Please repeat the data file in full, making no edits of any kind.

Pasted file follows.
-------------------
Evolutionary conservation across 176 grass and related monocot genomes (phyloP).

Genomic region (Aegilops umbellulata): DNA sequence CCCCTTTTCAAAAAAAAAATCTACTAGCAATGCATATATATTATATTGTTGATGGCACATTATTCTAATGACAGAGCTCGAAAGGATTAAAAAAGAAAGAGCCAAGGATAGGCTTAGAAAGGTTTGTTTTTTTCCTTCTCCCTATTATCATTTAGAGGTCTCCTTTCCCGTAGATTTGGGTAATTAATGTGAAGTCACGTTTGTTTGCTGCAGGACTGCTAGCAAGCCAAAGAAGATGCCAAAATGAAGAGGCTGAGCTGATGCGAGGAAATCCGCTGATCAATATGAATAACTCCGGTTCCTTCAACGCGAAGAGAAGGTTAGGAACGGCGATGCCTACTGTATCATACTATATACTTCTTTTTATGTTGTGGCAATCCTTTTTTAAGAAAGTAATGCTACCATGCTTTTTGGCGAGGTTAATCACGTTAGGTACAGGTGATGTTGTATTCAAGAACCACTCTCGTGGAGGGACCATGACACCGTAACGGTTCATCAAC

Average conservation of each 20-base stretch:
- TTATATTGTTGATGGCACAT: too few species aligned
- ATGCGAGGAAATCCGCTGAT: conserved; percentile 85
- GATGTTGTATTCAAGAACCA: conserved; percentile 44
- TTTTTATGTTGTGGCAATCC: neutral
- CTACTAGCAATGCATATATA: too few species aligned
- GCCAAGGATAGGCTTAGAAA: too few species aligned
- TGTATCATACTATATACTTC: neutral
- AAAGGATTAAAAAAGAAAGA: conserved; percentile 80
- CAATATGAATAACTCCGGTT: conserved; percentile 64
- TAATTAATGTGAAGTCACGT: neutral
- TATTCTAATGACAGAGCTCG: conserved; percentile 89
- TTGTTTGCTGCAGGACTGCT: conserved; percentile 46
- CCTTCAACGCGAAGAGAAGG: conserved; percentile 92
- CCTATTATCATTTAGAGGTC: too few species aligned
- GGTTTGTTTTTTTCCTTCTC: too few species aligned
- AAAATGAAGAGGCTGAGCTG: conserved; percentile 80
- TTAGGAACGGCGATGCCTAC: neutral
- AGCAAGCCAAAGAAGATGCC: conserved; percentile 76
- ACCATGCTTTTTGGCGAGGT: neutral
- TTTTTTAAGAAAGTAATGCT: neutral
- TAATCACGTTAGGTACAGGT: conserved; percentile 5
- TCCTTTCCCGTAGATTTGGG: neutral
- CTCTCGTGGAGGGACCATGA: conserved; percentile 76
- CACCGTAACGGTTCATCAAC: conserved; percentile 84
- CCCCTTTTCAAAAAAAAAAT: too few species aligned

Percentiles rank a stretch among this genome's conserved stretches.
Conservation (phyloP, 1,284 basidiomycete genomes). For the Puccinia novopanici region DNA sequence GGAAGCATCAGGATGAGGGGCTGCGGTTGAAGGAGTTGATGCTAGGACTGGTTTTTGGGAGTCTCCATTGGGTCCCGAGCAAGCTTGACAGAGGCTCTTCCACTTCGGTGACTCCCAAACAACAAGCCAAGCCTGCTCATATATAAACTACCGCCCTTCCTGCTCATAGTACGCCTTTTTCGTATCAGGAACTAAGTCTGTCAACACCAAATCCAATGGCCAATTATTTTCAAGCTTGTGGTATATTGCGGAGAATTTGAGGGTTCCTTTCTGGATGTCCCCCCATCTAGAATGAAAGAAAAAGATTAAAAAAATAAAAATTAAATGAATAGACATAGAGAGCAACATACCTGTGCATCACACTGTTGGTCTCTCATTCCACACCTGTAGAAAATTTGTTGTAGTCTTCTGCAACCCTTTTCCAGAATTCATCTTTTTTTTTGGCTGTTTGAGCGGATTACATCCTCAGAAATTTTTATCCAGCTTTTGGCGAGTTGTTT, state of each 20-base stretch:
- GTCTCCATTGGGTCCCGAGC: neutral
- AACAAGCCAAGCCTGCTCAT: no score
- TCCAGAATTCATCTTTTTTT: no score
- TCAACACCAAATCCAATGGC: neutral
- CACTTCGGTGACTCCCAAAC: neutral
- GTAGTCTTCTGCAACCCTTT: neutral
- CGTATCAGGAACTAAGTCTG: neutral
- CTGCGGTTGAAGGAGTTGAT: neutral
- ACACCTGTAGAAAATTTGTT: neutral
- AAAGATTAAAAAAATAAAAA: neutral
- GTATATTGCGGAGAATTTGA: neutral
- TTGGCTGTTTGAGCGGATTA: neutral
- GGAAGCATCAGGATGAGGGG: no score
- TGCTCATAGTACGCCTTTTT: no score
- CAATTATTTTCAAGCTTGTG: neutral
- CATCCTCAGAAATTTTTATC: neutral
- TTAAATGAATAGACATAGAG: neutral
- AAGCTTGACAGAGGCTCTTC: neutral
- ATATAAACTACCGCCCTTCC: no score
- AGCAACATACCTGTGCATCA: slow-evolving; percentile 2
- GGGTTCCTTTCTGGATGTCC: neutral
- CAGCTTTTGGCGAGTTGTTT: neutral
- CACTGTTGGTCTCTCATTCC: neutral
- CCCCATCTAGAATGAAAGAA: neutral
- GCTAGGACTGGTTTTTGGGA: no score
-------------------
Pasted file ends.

Evolutionary conservation across 176 grass and related monocot genomes (phyloP).

Genomic region (Aegilops umbellulata): DNA sequence CCCCTTTTCAAAAAAAAAATCTACTAGCAATGCATATATATTATATTGTTGATGGCACATTATTCTAATGACAGAGCTCGAAAGGATTAAAAAAGAAAGAGCCAAGGATAGGCTTAGAAAGGTTTGTTTTTTTCCTTCTCCCTATTATCATTTAGAGGTCTCCTTTCCCGTAGATTTGGGTAATTAATGTGAAGTCACGTTTGTTTGCTGCAGGACTGCTAGCAAGCCAAAGAAGATGCCAAAATGAAGAGGCTGAGCTGATGCGAGGAAATCCGCTGATCAATATGAATAACTCCGGTTCCTTCAACGCGAAGAGAAGGTTAGGAACGGCGATGCCTACTGTATCATACTATATACTTCTTTTTATGTTGTGGCAATCCTTTTTTAAGAAAGTAATGCTACCATGCTTTTTGGCGAGGTTAATCACGTTAGGTACAGGTGATGTTGTATTCAAGAACCACTCTCGTGGAGGGACCATGACACCGTAACGGTTCATCAAC

Average conservation of each 20-base stretch:
- TTATATTGTTGATGGCACAT: too few species aligned
- ATGCGAGGAAATCCGCTGAT: conserved; percentile 85
- GATGTTGTATTCAAGAACCA: conserved; percentile 44
- TTTTTATGTTGTGGCAATCC: neutral
- CTACTAGCAATGCATATATA: too few species aligned
- GCCAAGGATAGGCTTAGAAA: too few species aligned
- TGTATCATACTATATACTTC: neutral
- AAAGGATTAAAAAAGAAAGA: conserved; percentile 80
- CAATATGAATAACTCCGGTT: conserved; percentile 64
- TAATTAATGTGAAGTCACGT: neutral
- TATTCTAATGACAGAGCTCG: conserved; percentile 89
- TTGTTTGCTGCAGGACTGCT: conserved; percentile 46
- CCTTCAACGCGAAGAGAAGG: conserved; percentile 92
- CCTATTATCATTTAGAGGTC: too few species aligned
- GGTTTGTTTTTTTCCTTCTC: too few species aligned
- AAAATGAAGAGGCTGAGCTG: conserved; percentile 80
- TTAGGAACGGCGATGCCTAC: neutral
- AGCAAGCCAAAGAAGATGCC: conserved; percentile 76
- ACCATGCTTTTTGGCGAGGT: neutral
- TTTTTTAAGAAAGTAATGCT: neutral
- TAATCACGTTAGGTACAGGT: conserved; percentile 5
- TCCTTTCCCGTAGATTTGGG: neutral
- CTCTCGTGGAGGGACCATGA: conserved; percentile 76
- CACCGTAACGGTTCATCAAC: conserved; percentile 84
- CCCCTTTTCAAAAAAAAAAT: too few species aligned

Percentiles rank a stretch among this genome's conserved stretches.
Conservation (phyloP, 1,284 basidiomycete genomes). For the Puccinia novopanici region DNA sequence GGAAGCATCAGGATGAGGGGCTGCGGTTGAAGGAGTTGATGCTAGGACTGGTTTTTGGGAGTCTCCATTGGGTCCCGAGCAAGCTTGACAGAGGCTCTTCCACTTCGGTGACTCCCAAACAACAAGCCAAGCCTGCTCATATATAAACTACCGCCCTTCCTGCTCATAGTACGCCTTTTTCGTATCAGGAACTAAGTCTGTCAACACCAAATCCAATGGCCAATTATTTTCAAGCTTGTGGTATATTGCGGAGAATTTGAGGGTTCCTTTCTGGATGTCCCCCCATCTAGAATGAAAGAAAAAGATTAAAAAAATAAAAATTAAATGAATAGACATAGAGAGCAACATACCTGTGCATCACACTGTTGGTCTCTCATTCCACACCTGTAGAAAATTTGTTGTAGTCTTCTGCAACCCTTTTCCAGAATTCATCTTTTTTTTTGGCTGTTTGAGCGGATTACATCCTCAGAAATTTTTATCCAGCTTTTGGCGAGTTGTTT, state of each 20-base stretch:
- GTCTCCATTGGGTCCCGAGC: neutral
- AACAAGCCAAGCCTGCTCAT: no score
- TCCAGAATTCATCTTTTTTT: no score
- TCAACACCAAATCCAATGGC: neutral
- CACTTCGGTGACTCCCAAAC: neutral
- GTAGTCTTCTGCAACCCTTT: neutral
- CGTATCAGGAACTAAGTCTG: neutral
- CTGCGGTTGAAGGAGTTGAT: neutral
- ACACCTGTAGAAAATTTGTT: neutral
- AAAGATTAAAAAAATAAAAA: neutral
- GTATATTGCGGAGAATTTGA: neutral
- TTGGCTGTTTGAGCGGATTA: neutral
- GGAAGCATCAGGATGAGGGG: no score
- TGCTCATAGTACGCCTTTTT: no score
- CAATTATTTTCAAGCTTGTG: neutral
- CATCCTCAGAAATTTTTATC: neutral
- TTAAATGAATAGACATAGAG: neutral
- AAGCTTGACAGAGGCTCTTC: neutral
- ATATAAACTACCGCCCTTCC: no score
- AGCAACATACCTGTGCATCA: slow-evolving; percentile 2
- GGGTTCCTTTCTGGATGTCC: neutral
- CAGCTTTTGGCGAGTTGTTT: neutral
- CACTGTTGGTCTCTCATTCC: neutral
- CCCCATCTAGAATGAAAGAA: neutral
- GCTAGGACTGGTTTTTGGGA: no score